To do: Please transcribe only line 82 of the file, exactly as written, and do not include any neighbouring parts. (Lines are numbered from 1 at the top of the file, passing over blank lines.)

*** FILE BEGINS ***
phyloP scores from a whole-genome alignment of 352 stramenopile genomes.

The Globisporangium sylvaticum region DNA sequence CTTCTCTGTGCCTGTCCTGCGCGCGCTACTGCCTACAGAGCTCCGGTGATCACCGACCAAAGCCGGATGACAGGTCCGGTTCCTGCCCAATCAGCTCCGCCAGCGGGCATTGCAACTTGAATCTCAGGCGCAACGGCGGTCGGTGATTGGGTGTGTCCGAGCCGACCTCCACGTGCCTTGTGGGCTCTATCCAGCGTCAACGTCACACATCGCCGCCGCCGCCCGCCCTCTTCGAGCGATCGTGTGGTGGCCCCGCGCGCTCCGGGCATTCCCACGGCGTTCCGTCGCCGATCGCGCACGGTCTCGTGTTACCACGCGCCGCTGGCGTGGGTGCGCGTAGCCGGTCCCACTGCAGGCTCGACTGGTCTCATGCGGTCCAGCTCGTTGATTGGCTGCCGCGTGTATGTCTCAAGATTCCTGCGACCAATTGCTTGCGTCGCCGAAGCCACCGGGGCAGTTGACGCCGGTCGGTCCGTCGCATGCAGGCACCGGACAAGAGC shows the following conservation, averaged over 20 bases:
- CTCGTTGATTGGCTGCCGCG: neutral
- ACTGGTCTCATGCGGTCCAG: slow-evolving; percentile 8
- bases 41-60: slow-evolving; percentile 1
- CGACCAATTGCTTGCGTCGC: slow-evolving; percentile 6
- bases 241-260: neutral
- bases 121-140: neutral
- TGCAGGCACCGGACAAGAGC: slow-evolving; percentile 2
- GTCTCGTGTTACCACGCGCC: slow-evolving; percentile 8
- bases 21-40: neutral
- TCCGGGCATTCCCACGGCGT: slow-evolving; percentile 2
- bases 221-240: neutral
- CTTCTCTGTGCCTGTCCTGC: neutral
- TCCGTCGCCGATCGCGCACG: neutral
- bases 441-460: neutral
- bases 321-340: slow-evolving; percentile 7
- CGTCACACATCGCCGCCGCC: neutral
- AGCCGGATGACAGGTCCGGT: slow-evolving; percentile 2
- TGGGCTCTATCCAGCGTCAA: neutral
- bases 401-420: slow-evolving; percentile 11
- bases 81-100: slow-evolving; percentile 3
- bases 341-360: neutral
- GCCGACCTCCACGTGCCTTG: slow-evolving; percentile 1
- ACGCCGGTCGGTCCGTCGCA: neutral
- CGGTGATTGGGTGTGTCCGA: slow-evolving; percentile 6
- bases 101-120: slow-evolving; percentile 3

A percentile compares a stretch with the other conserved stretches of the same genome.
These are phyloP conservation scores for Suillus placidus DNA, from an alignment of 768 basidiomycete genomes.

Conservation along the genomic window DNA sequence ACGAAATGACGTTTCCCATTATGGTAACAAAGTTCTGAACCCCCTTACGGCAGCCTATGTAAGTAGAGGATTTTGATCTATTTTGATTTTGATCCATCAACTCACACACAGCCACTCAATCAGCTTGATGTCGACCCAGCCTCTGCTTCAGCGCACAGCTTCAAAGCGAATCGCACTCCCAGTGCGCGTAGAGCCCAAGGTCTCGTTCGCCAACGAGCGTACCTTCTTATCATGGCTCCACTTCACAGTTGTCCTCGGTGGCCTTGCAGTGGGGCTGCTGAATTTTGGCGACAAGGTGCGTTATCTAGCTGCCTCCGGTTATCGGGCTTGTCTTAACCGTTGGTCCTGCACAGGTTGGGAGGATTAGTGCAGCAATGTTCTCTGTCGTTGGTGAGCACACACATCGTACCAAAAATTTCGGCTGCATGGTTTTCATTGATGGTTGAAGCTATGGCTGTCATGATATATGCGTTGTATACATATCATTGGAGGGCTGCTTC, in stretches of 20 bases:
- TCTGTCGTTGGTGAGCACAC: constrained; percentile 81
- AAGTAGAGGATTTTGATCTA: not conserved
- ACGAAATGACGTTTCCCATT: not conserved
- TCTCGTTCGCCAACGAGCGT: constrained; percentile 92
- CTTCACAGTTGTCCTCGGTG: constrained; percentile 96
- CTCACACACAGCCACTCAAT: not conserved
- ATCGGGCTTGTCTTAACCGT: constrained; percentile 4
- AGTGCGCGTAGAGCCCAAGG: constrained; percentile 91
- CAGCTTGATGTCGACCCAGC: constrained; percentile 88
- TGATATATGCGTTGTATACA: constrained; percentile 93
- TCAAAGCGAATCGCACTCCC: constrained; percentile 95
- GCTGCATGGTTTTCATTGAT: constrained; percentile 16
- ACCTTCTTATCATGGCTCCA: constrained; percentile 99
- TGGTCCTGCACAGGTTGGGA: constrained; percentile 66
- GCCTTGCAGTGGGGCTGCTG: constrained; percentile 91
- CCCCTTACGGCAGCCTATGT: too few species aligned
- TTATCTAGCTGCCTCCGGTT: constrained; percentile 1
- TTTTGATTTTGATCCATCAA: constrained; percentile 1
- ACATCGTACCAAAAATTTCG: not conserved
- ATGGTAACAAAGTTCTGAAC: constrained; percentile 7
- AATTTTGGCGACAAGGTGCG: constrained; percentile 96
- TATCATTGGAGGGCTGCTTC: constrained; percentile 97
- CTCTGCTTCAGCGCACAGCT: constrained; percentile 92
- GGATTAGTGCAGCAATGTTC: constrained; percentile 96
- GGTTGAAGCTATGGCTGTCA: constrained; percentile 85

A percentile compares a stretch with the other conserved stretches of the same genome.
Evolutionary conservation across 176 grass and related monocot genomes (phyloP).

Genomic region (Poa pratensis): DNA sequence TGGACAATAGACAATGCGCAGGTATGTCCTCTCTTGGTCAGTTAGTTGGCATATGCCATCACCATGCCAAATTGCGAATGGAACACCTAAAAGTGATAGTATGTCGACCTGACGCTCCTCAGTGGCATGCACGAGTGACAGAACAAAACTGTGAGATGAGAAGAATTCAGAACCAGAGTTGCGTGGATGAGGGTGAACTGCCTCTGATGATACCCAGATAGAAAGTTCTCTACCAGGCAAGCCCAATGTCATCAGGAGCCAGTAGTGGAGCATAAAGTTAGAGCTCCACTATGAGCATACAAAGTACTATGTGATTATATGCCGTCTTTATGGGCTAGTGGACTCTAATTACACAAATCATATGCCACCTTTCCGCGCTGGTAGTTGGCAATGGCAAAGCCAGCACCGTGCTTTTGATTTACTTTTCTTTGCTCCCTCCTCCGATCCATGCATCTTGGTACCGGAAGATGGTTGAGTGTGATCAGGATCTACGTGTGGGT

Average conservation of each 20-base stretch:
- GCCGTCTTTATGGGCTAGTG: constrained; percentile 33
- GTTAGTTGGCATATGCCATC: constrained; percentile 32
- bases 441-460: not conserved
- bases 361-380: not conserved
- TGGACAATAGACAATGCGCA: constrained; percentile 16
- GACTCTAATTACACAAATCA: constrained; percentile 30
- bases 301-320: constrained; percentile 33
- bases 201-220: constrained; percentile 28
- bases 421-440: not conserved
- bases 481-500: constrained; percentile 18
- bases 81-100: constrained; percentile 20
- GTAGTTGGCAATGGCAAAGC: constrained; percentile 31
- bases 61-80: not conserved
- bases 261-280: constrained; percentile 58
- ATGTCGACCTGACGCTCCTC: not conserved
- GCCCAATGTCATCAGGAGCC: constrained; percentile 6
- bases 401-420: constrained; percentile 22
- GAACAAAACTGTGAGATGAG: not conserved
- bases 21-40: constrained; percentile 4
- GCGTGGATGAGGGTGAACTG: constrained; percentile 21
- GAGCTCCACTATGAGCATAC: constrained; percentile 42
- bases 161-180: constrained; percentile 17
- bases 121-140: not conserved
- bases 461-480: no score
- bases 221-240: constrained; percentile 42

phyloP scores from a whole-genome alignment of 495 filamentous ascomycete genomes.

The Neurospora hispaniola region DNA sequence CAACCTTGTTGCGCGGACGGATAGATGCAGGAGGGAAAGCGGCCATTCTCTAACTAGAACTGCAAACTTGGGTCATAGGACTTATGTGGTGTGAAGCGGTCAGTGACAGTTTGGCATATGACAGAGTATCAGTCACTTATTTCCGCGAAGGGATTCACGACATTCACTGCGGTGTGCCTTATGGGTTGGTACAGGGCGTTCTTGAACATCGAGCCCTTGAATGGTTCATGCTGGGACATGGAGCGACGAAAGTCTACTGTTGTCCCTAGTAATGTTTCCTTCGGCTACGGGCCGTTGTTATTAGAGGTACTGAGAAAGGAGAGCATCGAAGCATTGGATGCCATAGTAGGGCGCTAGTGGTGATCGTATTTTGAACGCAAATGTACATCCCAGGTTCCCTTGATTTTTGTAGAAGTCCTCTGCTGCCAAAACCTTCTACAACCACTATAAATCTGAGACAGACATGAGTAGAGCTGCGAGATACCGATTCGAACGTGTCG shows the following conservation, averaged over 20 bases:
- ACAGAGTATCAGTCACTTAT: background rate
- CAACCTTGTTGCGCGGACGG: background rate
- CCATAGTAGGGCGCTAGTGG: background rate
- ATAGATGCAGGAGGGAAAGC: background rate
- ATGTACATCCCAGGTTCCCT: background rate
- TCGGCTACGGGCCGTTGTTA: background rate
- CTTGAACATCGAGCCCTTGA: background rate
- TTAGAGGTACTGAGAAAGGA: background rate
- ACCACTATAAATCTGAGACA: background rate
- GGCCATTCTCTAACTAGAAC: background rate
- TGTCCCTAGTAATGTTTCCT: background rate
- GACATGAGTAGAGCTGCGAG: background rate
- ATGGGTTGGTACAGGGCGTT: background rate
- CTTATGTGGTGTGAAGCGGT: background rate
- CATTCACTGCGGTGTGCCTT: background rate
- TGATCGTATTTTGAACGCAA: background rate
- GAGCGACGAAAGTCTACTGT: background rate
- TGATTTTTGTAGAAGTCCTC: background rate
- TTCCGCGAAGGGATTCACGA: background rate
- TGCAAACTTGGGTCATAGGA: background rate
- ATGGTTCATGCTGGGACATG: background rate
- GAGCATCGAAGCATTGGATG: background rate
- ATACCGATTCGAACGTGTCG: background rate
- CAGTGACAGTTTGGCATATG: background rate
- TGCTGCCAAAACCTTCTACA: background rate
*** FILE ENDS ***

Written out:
- bases 121-140: not conserved